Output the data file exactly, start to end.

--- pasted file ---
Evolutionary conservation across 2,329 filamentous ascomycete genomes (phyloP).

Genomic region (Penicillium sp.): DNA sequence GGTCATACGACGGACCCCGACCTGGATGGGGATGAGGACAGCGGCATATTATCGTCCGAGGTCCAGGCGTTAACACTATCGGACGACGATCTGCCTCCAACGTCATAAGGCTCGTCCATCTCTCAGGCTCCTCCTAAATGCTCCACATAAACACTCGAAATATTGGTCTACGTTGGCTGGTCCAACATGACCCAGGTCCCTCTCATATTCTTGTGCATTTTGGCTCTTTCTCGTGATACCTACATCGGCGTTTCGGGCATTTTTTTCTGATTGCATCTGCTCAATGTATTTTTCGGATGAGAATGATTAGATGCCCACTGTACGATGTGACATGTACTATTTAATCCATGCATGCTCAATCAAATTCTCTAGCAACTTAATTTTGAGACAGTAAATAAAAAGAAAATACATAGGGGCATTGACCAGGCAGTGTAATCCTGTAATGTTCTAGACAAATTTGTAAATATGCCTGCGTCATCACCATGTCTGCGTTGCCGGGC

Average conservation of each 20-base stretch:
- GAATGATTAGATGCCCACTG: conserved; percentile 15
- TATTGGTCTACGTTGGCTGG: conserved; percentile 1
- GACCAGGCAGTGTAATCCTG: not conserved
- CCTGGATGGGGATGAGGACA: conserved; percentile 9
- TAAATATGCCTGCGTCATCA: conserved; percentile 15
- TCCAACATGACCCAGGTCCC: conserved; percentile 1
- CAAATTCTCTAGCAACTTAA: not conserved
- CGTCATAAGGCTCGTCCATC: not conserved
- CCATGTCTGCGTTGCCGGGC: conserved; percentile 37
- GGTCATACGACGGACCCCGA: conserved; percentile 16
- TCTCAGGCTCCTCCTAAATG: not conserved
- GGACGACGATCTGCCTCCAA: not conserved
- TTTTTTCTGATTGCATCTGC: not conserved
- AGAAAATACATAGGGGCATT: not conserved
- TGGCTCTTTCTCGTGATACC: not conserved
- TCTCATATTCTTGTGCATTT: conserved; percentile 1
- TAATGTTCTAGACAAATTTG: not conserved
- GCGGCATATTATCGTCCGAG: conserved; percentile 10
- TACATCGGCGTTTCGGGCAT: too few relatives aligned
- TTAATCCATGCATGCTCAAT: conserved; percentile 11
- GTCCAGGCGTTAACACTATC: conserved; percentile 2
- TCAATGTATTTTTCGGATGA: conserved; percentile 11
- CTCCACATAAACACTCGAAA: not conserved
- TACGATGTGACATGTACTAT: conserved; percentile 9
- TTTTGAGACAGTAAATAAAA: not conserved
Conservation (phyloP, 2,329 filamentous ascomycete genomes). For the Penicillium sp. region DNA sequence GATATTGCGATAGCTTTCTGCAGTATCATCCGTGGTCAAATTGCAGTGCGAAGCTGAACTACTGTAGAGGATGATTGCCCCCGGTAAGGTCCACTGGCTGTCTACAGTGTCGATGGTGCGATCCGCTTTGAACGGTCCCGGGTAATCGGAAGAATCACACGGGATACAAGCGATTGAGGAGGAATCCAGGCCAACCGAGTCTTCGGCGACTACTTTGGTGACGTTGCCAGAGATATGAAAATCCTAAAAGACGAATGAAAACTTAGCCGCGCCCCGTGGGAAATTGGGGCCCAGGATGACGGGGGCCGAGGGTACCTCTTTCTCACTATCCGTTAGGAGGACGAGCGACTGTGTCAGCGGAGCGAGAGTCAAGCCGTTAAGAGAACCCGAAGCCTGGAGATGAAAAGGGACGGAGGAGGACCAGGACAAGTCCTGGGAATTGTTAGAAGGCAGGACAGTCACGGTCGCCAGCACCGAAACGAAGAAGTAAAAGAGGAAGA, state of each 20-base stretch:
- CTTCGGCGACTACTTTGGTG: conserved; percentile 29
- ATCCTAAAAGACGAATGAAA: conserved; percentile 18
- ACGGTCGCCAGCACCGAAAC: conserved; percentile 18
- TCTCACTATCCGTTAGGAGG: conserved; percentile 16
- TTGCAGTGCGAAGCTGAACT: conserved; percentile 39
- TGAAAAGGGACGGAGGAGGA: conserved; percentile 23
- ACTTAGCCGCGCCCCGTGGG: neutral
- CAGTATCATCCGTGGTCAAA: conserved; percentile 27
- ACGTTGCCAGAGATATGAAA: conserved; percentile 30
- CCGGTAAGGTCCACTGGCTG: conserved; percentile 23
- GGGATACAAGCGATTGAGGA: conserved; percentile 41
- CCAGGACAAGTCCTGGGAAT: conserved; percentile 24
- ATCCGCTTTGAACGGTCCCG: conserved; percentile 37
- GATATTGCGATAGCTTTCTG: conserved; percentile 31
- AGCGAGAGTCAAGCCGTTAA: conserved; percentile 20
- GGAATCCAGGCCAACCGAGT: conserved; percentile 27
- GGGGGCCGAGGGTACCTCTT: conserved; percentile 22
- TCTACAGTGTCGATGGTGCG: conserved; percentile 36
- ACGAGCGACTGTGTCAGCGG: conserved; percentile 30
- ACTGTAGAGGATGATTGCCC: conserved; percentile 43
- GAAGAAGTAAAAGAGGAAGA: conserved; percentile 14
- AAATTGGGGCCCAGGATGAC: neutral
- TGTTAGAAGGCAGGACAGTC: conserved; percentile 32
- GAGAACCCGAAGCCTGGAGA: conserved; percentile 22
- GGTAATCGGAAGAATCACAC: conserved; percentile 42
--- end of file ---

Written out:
Evolutionary conservation across 2,329 filamentous ascomycete genomes (phyloP).

Genomic region (Penicillium sp.): DNA sequence GGTCATACGACGGACCCCGACCTGGATGGGGATGAGGACAGCGGCATATTATCGTCCGAGGTCCAGGCGTTAACACTATCGGACGACGATCTGCCTCCAACGTCATAAGGCTCGTCCATCTCTCAGGCTCCTCCTAAATGCTCCACATAAACACTCGAAATATTGGTCTACGTTGGCTGGTCCAACATGACCCAGGTCCCTCTCATATTCTTGTGCATTTTGGCTCTTTCTCGTGATACCTACATCGGCGTTTCGGGCATTTTTTTCTGATTGCATCTGCTCAATGTATTTTTCGGATGAGAATGATTAGATGCCCACTGTACGATGTGACATGTACTATTTAATCCATGCATGCTCAATCAAATTCTCTAGCAACTTAATTTTGAGACAGTAAATAAAAAGAAAATACATAGGGGCATTGACCAGGCAGTGTAATCCTGTAATGTTCTAGACAAATTTGTAAATATGCCTGCGTCATCACCATGTCTGCGTTGCCGGGC

Average conservation of each 20-base stretch:
- GAATGATTAGATGCCCACTG: conserved; percentile 15
- TATTGGTCTACGTTGGCTGG: conserved; percentile 1
- GACCAGGCAGTGTAATCCTG: not conserved
- CCTGGATGGGGATGAGGACA: conserved; percentile 9
- TAAATATGCCTGCGTCATCA: conserved; percentile 15
- TCCAACATGACCCAGGTCCC: conserved; percentile 1
- CAAATTCTCTAGCAACTTAA: not conserved
- CGTCATAAGGCTCGTCCATC: not conserved
- CCATGTCTGCGTTGCCGGGC: conserved; percentile 37
- GGTCATACGACGGACCCCGA: conserved; percentile 16
- TCTCAGGCTCCTCCTAAATG: not conserved
- GGACGACGATCTGCCTCCAA: not conserved
- TTTTTTCTGATTGCATCTGC: not conserved
- AGAAAATACATAGGGGCATT: not conserved
- TGGCTCTTTCTCGTGATACC: not conserved
- TCTCATATTCTTGTGCATTT: conserved; percentile 1
- TAATGTTCTAGACAAATTTG: not conserved
- GCGGCATATTATCGTCCGAG: conserved; percentile 10
- TACATCGGCGTTTCGGGCAT: too few relatives aligned
- TTAATCCATGCATGCTCAAT: conserved; percentile 11
- GTCCAGGCGTTAACACTATC: conserved; percentile 2
- TCAATGTATTTTTCGGATGA: conserved; percentile 11
- CTCCACATAAACACTCGAAA: not conserved
- TACGATGTGACATGTACTAT: conserved; percentile 9
- TTTTGAGACAGTAAATAAAA: not conserved
Conservation (phyloP, 2,329 filamentous ascomycete genomes). For the Penicillium sp. region DNA sequence GATATTGCGATAGCTTTCTGCAGTATCATCCGTGGTCAAATTGCAGTGCGAAGCTGAACTACTGTAGAGGATGATTGCCCCCGGTAAGGTCCACTGGCTGTCTACAGTGTCGATGGTGCGATCCGCTTTGAACGGTCCCGGGTAATCGGAAGAATCACACGGGATACAAGCGATTGAGGAGGAATCCAGGCCAACCGAGTCTTCGGCGACTACTTTGGTGACGTTGCCAGAGATATGAAAATCCTAAAAGACGAATGAAAACTTAGCCGCGCCCCGTGGGAAATTGGGGCCCAGGATGACGGGGGCCGAGGGTACCTCTTTCTCACTATCCGTTAGGAGGACGAGCGACTGTGTCAGCGGAGCGAGAGTCAAGCCGTTAAGAGAACCCGAAGCCTGGAGATGAAAAGGGACGGAGGAGGACCAGGACAAGTCCTGGGAATTGTTAGAAGGCAGGACAGTCACGGTCGCCAGCACCGAAACGAAGAAGTAAAAGAGGAAGA, state of each 20-base stretch:
- CTTCGGCGACTACTTTGGTG: conserved; percentile 29
- ATCCTAAAAGACGAATGAAA: conserved; percentile 18
- ACGGTCGCCAGCACCGAAAC: conserved; percentile 18
- TCTCACTATCCGTTAGGAGG: conserved; percentile 16
- TTGCAGTGCGAAGCTGAACT: conserved; percentile 39
- TGAAAAGGGACGGAGGAGGA: conserved; percentile 23
- ACTTAGCCGCGCCCCGTGGG: neutral
- CAGTATCATCCGTGGTCAAA: conserved; percentile 27
- ACGTTGCCAGAGATATGAAA: conserved; percentile 30
- CCGGTAAGGTCCACTGGCTG: conserved; percentile 23
- GGGATACAAGCGATTGAGGA: conserved; percentile 41
- CCAGGACAAGTCCTGGGAAT: conserved; percentile 24
- ATCCGCTTTGAACGGTCCCG: conserved; percentile 37
- GATATTGCGATAGCTTTCTG: conserved; percentile 31
- AGCGAGAGTCAAGCCGTTAA: conserved; percentile 20
- GGAATCCAGGCCAACCGAGT: conserved; percentile 27
- GGGGGCCGAGGGTACCTCTT: conserved; percentile 22
- TCTACAGTGTCGATGGTGCG: conserved; percentile 36
- ACGAGCGACTGTGTCAGCGG: conserved; percentile 30
- ACTGTAGAGGATGATTGCCC: conserved; percentile 43
- GAAGAAGTAAAAGAGGAAGA: conserved; percentile 14
- AAATTGGGGCCCAGGATGAC: neutral
- TGTTAGAAGGCAGGACAGTC: conserved; percentile 32
- GAGAACCCGAAGCCTGGAGA: conserved; percentile 22
- GGTAATCGGAAGAATCACAC: conserved; percentile 42